Public participation in climate science research: Plant phenology, climate change, and Project BudBurst

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Monday, 18 January 2010: 4:45 PM
B214 (GWCC)
Sandra Henderson, UCAR, Boulder, CO; and K. Meymaris, P. Alaback, K. Havens, and J. Schwarz

Providing opportunities for individuals to contribute to a better understanding of climate change is the hallmark of Project BudBurst (www.budburst.org). This highly successful, national citizen science program, now in its second year, is bringing climate change education outreach to thousands of individuals. Project BudBurst is a national citizen science initiative designed to engage the public in observations of phenological (plant life cycle) events that raise awareness of climate change, and create a cadre of informed citizen scientists. Citizen science programs such as Project BudBurst provide the opportunity for students and interested laypersons to actively participate in scientific research. Such programs are important not only from an educational perspective, but because they also enable scientists to broaden the geographic and temporal scale of their observations. The goals of Project BudBurst are to 1) increase awareness of phenology as an area of scientific study; 2) Increase awareness of the impacts of changing climates on plants; and 3) increase science literacy by engaging participants in the scientific process.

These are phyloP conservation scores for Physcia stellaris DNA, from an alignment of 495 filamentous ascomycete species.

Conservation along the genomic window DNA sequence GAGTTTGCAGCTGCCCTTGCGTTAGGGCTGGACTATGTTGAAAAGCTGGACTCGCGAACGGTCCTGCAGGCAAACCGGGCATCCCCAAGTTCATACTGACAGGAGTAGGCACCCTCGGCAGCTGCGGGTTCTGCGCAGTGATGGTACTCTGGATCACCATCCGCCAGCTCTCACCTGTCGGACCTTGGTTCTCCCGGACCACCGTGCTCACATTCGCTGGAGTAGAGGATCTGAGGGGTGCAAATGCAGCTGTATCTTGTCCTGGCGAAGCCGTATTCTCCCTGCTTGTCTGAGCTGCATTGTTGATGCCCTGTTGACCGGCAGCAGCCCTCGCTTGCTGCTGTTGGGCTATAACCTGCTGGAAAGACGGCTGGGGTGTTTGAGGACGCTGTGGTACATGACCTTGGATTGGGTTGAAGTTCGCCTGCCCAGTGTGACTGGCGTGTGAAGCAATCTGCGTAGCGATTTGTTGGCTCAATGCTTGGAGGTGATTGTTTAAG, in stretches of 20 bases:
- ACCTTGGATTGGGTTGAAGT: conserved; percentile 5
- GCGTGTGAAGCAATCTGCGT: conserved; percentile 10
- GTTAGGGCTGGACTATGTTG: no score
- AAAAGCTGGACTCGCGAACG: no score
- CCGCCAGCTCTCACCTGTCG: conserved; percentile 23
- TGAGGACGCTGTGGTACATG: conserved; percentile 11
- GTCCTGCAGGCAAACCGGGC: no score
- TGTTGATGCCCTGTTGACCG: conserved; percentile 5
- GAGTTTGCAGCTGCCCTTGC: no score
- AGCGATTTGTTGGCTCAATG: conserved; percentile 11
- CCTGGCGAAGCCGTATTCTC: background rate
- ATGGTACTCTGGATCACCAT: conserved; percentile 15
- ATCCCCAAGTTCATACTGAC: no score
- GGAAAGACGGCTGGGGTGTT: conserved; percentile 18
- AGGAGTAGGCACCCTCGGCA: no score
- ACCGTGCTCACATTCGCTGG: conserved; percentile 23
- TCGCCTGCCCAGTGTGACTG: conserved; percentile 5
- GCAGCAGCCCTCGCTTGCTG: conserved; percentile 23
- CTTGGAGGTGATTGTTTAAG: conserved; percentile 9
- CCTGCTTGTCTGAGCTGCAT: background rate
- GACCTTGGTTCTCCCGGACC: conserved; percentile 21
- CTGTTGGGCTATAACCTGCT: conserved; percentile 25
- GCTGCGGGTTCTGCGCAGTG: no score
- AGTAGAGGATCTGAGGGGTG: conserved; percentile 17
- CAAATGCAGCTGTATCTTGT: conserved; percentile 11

From its 2008 launch in February, this on-line educational and data-entry program, engaged participants of all ages and walks of life in recording the timing of the leafing and flowering of wild and cultivated species found across the continent. Thus far, participants from all 50 states have submitted data that is being submitted to the USA National Phenology Network (www.usanpn.org) database. Project BudBurst has been the subject of almost 300 media outlets including NPR, national and regional television broadcasts, and most of the major national and regional newspapers.

This presentation will provide an overview of Project Budburst and will report on the results of the 2009 field campaign and discuss plans to expand Project BudBurst in 2010. Project BudBurst is managed by the University Corporation for Atmospheric Research, the Chicago Botanic Garden, and the University of Montana in collaboration with the USA –NPN, NEON, National Geographic Society, the U.S. Fish and Wildlife Service, USGS, NSF, and NASA.